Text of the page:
I caught up with Lindsey last month when her book tour brought her to Philadelphia for several signings, including an event at Menagerie Coffee where she served drinks from the beans of one of her favorite French roasters. Over breakfast in Old City, she talked about the inspiration behind her new book, the history of her blog, and — of course — her favorite cheese.

Lindsey Tramuta, author of The New Paris

A Conversation with Author Lindsey Tramuta

On Living in Paris: “I was a French major at Temple, and I did a 6 month study abroad program. One night, I met my future husband at a party.” Needless to say, she was inspired to go back, where she pursued an M.A. in Global Communications. 

On Starting a Blog: She launched Lost in Cheeseland seven years ago and began a freelance career writing for magazines and newspapers. Many of her articles served as “cultural studies” for her new book as she explored new restaurants and businesses. The latest element on her blog? A podcast with fashion journalist Alice Cavanaugh.

On Writing a Book: “In 2014, I had a conversation with a friend about how I was tired of rosy stories that perpetuate the same myths about Paris. She said, ‘You write about the new Paris.’ That became my title.”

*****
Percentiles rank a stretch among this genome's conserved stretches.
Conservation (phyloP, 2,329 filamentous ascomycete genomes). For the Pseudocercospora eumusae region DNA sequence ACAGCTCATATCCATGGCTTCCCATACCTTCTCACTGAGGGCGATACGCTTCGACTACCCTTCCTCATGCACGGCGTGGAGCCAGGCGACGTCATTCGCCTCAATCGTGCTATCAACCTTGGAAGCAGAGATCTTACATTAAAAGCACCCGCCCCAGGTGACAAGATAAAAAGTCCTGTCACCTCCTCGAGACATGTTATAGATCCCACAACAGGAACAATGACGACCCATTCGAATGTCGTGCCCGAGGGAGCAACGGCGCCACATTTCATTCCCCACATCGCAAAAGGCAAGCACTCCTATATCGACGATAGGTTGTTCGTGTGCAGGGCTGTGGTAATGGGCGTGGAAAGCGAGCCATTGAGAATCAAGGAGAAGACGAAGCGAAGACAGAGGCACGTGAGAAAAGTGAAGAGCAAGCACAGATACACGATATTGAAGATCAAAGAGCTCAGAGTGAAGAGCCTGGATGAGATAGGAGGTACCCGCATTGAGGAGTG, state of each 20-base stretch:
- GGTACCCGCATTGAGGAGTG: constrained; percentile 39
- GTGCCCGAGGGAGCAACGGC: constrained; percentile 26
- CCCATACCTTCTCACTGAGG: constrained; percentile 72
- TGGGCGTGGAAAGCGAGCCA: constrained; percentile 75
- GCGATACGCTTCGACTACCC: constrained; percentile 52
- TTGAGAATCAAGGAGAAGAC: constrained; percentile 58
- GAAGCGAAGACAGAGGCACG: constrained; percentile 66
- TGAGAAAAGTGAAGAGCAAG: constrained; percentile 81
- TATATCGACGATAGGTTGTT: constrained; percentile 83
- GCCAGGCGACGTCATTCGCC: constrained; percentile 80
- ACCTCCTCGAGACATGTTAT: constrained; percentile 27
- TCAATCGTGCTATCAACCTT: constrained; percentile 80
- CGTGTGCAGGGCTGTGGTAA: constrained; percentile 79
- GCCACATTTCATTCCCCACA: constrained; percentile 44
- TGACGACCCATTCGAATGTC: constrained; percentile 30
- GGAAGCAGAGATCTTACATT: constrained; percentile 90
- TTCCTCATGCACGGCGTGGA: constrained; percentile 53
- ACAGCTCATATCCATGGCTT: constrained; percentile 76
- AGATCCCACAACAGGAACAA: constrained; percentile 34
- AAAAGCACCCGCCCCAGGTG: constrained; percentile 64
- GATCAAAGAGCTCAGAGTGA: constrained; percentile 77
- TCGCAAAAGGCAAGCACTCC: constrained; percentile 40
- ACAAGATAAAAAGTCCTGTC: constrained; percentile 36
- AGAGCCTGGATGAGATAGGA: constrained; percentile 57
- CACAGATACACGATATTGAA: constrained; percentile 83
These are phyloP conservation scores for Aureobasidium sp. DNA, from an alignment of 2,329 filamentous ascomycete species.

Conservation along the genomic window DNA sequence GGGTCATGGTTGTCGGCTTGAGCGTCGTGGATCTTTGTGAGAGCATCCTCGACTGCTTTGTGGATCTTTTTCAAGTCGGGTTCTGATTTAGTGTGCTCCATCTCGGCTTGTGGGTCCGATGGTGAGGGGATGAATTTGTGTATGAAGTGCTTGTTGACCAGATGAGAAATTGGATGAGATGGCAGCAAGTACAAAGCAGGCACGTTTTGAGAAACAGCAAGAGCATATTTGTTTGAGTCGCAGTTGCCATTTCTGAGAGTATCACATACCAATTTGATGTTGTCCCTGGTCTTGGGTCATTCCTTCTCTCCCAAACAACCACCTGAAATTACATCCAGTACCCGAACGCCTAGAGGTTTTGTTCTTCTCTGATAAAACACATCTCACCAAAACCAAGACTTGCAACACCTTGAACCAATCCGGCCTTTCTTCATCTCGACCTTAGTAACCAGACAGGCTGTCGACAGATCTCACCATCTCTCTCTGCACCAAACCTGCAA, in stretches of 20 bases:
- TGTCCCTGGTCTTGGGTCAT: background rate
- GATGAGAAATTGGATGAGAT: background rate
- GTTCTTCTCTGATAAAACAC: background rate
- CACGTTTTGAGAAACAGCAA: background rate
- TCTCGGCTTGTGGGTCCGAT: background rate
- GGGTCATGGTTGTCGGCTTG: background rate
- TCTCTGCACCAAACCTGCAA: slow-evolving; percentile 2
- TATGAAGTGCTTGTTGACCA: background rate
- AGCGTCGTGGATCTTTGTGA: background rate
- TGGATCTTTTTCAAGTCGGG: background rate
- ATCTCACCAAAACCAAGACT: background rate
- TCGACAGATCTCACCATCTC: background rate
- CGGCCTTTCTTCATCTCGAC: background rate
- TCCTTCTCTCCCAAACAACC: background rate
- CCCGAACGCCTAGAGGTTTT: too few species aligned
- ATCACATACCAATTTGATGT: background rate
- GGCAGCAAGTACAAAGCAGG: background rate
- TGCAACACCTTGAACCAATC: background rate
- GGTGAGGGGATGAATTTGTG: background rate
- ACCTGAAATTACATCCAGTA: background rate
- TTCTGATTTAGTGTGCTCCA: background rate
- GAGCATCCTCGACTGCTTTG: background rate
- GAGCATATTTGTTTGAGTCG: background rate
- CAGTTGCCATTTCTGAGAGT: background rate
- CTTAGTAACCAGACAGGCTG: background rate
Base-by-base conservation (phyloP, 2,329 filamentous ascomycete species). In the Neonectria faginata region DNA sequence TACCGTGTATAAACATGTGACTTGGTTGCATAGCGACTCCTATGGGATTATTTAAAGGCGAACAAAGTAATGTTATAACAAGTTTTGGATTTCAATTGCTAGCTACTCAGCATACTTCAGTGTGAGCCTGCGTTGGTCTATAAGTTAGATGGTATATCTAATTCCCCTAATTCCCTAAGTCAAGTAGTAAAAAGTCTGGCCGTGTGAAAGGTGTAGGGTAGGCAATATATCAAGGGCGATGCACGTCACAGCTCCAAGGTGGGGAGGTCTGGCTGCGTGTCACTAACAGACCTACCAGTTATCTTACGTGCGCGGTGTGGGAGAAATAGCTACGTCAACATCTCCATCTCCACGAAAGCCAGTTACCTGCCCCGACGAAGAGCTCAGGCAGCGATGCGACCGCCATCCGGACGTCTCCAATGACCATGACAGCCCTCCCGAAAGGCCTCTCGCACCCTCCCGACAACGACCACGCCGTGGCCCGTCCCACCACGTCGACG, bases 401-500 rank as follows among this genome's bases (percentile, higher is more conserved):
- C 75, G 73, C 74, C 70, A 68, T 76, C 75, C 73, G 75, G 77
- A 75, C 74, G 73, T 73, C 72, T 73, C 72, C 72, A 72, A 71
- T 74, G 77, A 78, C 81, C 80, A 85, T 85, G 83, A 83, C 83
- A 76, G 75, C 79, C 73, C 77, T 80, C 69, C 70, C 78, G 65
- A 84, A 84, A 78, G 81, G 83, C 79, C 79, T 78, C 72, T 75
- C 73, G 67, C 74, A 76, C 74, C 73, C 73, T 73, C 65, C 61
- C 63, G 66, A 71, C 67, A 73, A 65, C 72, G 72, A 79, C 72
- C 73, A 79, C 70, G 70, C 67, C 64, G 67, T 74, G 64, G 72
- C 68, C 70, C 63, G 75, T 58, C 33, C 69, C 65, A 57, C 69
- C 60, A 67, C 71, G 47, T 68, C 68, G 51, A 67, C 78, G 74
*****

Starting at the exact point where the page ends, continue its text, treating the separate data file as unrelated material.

How the Book is Organized: “The book is not about me. It’s about the people making Paris what it is…. If I look at who’s in the book, there are a lot of immigrants — that’s the new Paris.” The six main chapters of the book include such topics as Coffee, Sweets, Libations, Shopping & Crafts, along with a list of Lindsey’s favorite places in the back. (On her blog, she has a great Paris Guide.) 

Who Should Read The New Paris: Anyone planning a trip to Paris (especially anyone who is headed there to study abroad), anyone who isn’t planning a trip to Paris but wants to be transported to its most cutting edge pastry shops, natural wine bars, microbreweries, and plant-based restaurants.

About Lindsey’s Favorite Cheese: “Beaufort!” she says. Although there isn’t a cheese chapter in the book, cheesemonger Clément Broussault is the first face you meet in The New Paris. Broussault abandoned a “suit-and-tie-banker life” to open Fromagerie Goncourt, an environmentally conscious cheese shop with a zero-plastics policy.

Final thoughts here, friends: This is a beautifully written and photographed book that mixes thoughtful observations about contemporary Parisian culture with introductions to some of the most interesting new chefs, bakers, and makers.